[0175] The same samples were subjected to quantitative RT-PCR using the ABI Prism 7700 sequence detection system (Perkin Elmer, Wellesley, Mass.) (Nakamura 2003). TaqMan primers and probes were designed using Primer Express software (version 1.0); details are available on request. For normalization, transcript levels were compared to glyceraldehyde-3-phosphate dehydrogenase.

Example 15

Histology

[0176] Hearts were fixed in 10% formalin overnight at 4° C., dehydrated with 70% ethanol, mounted in paraffin, and sectioned (5 μM). Sections were stained with hematoxylin and eosin or Gomori-trichrome. Myocyte diameter was measured using transnuclear width at the mid-ventricular level. For transmission electron microscopy, samples were prepared by standard procedures, sectioned using a RMC MT6000 ultramicrotome and visualized using a Hitachi H7500 electron microscope and 2K×2K Gatan CCD camera.

Example 16

Statistical Analyses

[0177] Data are reported as the mean±SE. Comparisons were analyzed by ANOVA, using a significance level of P<0.05.

Example 17

Pol II phosphorylation and Cdk9 Activity are Increased in Human Heart Failure

[0178] Because Cdk9 activity increased as both an acute and chronic response to hypertrophic signals in mouse myocardium, and sufficed to compel hypertrophic growth in transgenic mice (Sano et al. 2002), these data prompted us to speculate that prolonged increased in Cdk9 activity might contribute to the pathogenesis of heart failure. To examine whether our experimental models could pertain to human heart disease, ventricular myocardial samples from patients with heart failure due to dilated cardiomyopathy were examined (n=8) versus age-matched non-diseased hearts (n=8). Measured by an immune complex kinase assay with the recombinant CTD as substrate, Cdk9 activity increased 2.3±0.3 fold in human failing myocardium (p<0.05), and was increased in all eight hearts assayed. As in our studies of mice, Cdk9 activation occurred at unchanged levels of cyclin T1 and Cdk9 protein expression. Cdk7 activity likewise increased significantly (mean, 1.6±0.2 fold; p<0.05), but in only a minority of the samples.

Example 18

Cdk9 Activation Causes Late-Onset Heart Failure

[0179] As an essential baseline for testing the impact of Cdk9 on cardiac adapation to complementary signals, a more comprehensive analysis was done of the αMHC-cyclin T1 mice (FIGS. 5, 6; Table 1). Immunoblotting confirmed that CTD phosphorylation was increased by transgenic expression of cyclin T1, as expected. By Doppler-echocardiography, cyclin T1 mice had normal left ventricular (LV) systolic function, compared with non-transgenic siblings, determined by fractional shortening and peak aortic flow velocity. Diastolic function at 3 months was well preserved, by comparison to αMHC-Gαq mice at the same age (Table 1) (D'Angelo et al. 1997). 1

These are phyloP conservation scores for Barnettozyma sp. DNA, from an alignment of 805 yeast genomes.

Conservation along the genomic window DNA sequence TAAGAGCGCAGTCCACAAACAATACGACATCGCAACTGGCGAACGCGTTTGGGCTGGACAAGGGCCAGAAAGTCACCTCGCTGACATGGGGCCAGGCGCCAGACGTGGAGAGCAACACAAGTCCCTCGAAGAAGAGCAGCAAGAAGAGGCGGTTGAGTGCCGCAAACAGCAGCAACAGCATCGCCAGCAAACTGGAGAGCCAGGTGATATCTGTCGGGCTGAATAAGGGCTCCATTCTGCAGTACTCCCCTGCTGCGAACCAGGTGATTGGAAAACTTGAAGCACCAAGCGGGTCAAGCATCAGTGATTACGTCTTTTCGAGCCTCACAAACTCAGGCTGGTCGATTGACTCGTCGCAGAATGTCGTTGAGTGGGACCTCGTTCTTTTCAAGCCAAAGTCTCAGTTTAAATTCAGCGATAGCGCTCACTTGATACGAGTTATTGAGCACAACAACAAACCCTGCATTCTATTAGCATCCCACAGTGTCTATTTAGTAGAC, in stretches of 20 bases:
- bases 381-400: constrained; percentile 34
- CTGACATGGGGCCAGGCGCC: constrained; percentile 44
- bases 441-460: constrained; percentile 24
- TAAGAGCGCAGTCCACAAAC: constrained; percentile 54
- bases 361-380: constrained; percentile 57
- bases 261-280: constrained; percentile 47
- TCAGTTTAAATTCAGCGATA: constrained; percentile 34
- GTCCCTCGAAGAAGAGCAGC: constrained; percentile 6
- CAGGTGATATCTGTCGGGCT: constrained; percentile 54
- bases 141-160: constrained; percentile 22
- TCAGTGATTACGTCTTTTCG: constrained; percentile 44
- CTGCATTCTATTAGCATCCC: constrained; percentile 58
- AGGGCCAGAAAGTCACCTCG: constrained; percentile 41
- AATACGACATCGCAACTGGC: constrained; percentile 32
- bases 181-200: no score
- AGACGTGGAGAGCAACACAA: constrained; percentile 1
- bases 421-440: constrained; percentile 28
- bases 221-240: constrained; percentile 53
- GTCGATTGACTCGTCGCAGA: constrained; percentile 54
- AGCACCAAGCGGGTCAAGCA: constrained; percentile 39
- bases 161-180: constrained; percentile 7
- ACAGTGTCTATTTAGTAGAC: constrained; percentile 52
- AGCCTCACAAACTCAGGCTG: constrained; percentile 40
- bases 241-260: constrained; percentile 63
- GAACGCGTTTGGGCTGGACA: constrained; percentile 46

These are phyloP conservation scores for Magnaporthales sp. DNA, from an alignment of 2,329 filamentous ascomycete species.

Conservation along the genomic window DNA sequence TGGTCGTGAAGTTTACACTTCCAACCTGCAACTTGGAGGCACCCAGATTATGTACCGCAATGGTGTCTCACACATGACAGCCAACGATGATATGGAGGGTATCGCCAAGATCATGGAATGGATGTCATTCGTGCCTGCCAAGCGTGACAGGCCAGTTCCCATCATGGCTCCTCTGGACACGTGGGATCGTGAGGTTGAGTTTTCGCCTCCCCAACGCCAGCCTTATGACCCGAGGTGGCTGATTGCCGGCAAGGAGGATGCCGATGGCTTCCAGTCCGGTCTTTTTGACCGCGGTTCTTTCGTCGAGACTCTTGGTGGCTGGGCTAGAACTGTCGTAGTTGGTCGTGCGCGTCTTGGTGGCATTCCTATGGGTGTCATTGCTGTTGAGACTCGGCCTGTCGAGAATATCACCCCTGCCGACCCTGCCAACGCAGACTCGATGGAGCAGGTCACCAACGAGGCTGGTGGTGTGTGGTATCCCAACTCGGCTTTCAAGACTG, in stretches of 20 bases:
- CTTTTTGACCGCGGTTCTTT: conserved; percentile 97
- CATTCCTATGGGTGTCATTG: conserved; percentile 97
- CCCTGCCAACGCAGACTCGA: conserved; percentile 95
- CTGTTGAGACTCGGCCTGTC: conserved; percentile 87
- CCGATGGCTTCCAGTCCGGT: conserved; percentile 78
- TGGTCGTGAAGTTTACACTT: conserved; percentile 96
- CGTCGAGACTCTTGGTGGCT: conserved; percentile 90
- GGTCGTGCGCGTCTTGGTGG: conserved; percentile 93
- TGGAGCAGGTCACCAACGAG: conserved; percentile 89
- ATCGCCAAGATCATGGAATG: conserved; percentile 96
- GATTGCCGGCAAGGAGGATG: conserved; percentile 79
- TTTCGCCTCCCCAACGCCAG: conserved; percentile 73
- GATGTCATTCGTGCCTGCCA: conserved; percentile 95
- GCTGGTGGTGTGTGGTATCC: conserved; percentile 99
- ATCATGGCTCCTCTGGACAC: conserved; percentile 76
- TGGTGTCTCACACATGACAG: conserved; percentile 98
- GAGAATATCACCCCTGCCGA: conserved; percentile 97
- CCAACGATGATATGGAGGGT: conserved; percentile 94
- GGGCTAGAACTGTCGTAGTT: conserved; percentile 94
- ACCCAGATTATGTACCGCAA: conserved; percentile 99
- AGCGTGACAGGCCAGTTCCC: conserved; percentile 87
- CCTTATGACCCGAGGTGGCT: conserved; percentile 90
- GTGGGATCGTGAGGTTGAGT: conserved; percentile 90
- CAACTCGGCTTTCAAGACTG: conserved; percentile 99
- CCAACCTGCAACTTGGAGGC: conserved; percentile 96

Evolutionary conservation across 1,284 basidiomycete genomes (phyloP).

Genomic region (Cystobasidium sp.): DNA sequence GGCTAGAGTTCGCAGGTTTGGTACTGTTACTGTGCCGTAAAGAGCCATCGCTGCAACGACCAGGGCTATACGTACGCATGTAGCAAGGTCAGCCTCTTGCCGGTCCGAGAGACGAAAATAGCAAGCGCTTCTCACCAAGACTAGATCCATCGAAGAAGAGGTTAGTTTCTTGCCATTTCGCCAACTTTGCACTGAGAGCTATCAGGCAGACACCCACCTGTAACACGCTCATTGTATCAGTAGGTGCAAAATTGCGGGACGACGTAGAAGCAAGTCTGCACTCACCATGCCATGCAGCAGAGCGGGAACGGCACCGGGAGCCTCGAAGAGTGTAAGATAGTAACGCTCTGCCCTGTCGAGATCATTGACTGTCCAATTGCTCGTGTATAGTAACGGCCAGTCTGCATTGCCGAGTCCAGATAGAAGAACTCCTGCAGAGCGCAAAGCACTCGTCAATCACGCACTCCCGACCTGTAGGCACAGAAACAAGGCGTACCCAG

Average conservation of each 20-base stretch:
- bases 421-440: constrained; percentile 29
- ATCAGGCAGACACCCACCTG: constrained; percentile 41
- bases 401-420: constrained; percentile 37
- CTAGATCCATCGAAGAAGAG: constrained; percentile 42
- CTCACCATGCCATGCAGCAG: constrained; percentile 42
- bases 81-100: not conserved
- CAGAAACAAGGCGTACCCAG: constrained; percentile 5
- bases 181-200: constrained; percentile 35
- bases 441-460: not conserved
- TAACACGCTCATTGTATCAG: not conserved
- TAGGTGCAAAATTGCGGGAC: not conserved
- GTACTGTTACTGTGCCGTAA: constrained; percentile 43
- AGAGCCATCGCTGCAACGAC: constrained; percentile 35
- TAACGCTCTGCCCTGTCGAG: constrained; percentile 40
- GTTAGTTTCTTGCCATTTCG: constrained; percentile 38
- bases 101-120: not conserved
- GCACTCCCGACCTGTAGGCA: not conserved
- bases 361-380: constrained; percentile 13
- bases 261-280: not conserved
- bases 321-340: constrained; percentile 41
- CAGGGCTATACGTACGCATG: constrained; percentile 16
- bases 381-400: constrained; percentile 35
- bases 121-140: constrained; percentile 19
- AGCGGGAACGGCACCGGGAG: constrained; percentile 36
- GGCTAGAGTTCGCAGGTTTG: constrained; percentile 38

TABLE 1
Doppler-echocardiographic assessment of mouse lines used for this study
non-transgenic
littermatesαMHC-cyclin T1αMHC-Gq
N775
HR (beats/min) 409 ± 28 421 ± 34 292 ± 26*
LVEDD (mm)3.44 ± 0.123.98 ± 0.05*3.90 ± 0.08*
LVESD (mm)2.15 ± 0.12 2.3 ± 0.132.49 ± 0.10
Fractional shortening  38 ± 2%  42 ± 3%  36 ± 2%
Peak aortic velocity 108 ± 3 109 ± 4 111 ± 7
(cm · sec−1)
E/A ratio 1.5 ± 0.1 2.6 ± 0.1* 4.2 ± 0.4*
*P < _vs ntg;
P < _vs αMHC-Gq
non-transgenicαMHC-
littermatesCdk9 D167N
N714
HR (beats/min) 379 ± 18 345 ± 8
LVEDD (mm)3.56 ± 0.183.33 ± 0.07
LVESD (mm)2.28 ± 0.17 2.3 ± 0.07
Fractional shortening  36 ± 2%  36 ± 2%
Peak aortic velocity 108 ± 8 108 ± 3
(cm · sec−1)
E/A ratio 1.4 ± 0.1 1.6 ± 0.1
*P < _vs ntg
αMHC-Cre+/o MAT1L/+αMHC-Cre+/o MAT1L/L
N44
HR (beats/min)  346 ± 16 277 ± 40
LVEDD (mm) 4.01 ± 0.124.31 ± 0.33
LVESD (mm) 2.48 ± 0.23.79 ± 0.07*
Fractional  39 ± 3  13 ± 4%
shortening
Peak aortic velocity101.5 ± 3.465.1 ± 8.9
(cm · sec−1)
E/A ratio 1.7 ± 0.3 4.6 ± 0.4*
*P < _vs control

[0180] High-throughput, unbiased measurements of gene expression were made with Affymetrix mouse oligonucleotide arrays and used to compare cyclin T1 mice and wild-type siblings at 3 months of age. Based on these results, QRT-PCR was then performed to confirm the microarray findings and survey additional pertinent genes. Notably, cyclin T1 mice did not express higher levels for many of the commonest markers of myocardial hypertrophy, such as brain natriuretic peptide (BNP), skeletal α-actin (SkA), and βMHC. By contrast, by either method, Hsp70 was up-regulated more than 10-fold, consistent with prior studies of pol II phosphorylation: specifically, “stalled” pol II is known to accumulate in the promoter-proximal region of the Hsp70 gene, and cyclin T/Cdk9 enables pol II to move into the Hsp70 open reading frame (Lis et al. 2000).

[0181] Conversely, forced expression of cyclin T1 down-regulated by 50% or more the genes for several pivotal cardiac proteins: αMHC, βMHC (ordinarily a marker of hypertrophy), the sarcoplasmic-endoplasmic reticulum calcium ATPase-2 (Atp2a2), cardiac ryanodine receptor (Ryr2), manganese superoxide dismutase (Sod2), and the gap junction protein connexin-43 (Cx43). Likewise, many nuclear-encoded mitochondrial genes related to energy synthesis (fatty acid metabolism, respiratory chain complexes) were down-regulated in cyclin T1 myocardium. Down-regulation of these two sets of genes was largely specific to cyclin T1 mice and not seen in the Gq model of hypertrophy at comparable age, despite even greater hypertrophy.